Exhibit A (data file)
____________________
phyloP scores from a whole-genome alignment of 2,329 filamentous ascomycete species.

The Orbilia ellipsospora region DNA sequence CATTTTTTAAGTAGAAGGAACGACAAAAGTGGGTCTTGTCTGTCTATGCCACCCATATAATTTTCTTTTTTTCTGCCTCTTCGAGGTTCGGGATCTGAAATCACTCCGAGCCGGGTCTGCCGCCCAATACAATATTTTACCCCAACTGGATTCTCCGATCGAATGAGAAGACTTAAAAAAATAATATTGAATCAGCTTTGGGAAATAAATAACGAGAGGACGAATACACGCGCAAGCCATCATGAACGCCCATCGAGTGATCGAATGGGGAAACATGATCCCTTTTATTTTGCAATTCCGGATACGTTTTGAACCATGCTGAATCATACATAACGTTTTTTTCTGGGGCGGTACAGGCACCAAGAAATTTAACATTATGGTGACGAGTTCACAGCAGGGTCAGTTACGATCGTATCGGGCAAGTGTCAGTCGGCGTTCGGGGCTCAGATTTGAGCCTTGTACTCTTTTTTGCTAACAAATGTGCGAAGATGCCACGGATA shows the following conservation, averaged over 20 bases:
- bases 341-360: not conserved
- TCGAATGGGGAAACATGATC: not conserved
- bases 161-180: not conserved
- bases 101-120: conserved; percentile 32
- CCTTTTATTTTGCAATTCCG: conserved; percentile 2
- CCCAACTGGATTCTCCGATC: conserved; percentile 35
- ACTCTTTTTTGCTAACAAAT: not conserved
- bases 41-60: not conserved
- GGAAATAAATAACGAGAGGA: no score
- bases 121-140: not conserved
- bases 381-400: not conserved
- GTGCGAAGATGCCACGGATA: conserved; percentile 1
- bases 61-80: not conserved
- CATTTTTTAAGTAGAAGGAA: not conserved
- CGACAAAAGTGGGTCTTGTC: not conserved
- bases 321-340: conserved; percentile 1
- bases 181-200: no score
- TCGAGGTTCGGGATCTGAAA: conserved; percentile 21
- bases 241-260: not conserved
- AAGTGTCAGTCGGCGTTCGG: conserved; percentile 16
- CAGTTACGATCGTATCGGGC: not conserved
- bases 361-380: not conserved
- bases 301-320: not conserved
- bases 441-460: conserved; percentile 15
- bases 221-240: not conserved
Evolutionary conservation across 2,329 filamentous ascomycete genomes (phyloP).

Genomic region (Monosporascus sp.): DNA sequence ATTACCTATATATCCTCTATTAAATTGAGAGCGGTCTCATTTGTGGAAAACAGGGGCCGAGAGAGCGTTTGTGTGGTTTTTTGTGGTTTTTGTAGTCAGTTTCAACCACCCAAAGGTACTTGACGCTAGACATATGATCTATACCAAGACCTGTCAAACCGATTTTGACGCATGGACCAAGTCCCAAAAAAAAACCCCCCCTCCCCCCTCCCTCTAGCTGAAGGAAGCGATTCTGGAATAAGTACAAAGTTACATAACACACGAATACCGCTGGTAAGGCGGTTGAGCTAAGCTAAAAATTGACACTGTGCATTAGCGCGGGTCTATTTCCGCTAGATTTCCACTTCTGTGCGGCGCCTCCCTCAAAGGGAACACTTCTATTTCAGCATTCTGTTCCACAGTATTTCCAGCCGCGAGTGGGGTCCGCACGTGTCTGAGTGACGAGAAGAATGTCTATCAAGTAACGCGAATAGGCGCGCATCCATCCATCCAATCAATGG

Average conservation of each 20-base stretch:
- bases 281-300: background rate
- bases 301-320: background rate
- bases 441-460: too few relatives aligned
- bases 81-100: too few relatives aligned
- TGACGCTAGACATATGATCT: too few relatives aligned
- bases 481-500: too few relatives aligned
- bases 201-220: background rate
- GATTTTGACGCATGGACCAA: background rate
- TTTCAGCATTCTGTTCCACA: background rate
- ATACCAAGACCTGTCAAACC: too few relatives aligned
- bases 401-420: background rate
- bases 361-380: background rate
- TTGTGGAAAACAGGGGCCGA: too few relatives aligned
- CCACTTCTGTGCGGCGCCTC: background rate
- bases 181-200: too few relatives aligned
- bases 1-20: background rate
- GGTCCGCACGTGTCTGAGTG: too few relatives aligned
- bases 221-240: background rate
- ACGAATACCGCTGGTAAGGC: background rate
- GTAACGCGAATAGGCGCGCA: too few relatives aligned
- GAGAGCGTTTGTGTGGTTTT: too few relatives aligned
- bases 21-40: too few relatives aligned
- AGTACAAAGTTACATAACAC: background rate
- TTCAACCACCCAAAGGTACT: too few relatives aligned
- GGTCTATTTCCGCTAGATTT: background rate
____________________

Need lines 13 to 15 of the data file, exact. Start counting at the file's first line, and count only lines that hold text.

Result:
- bases 381-400: not conserved
- GTGCGAAGATGCCACGGATA: conserved; percentile 1
- bases 61-80: not conserved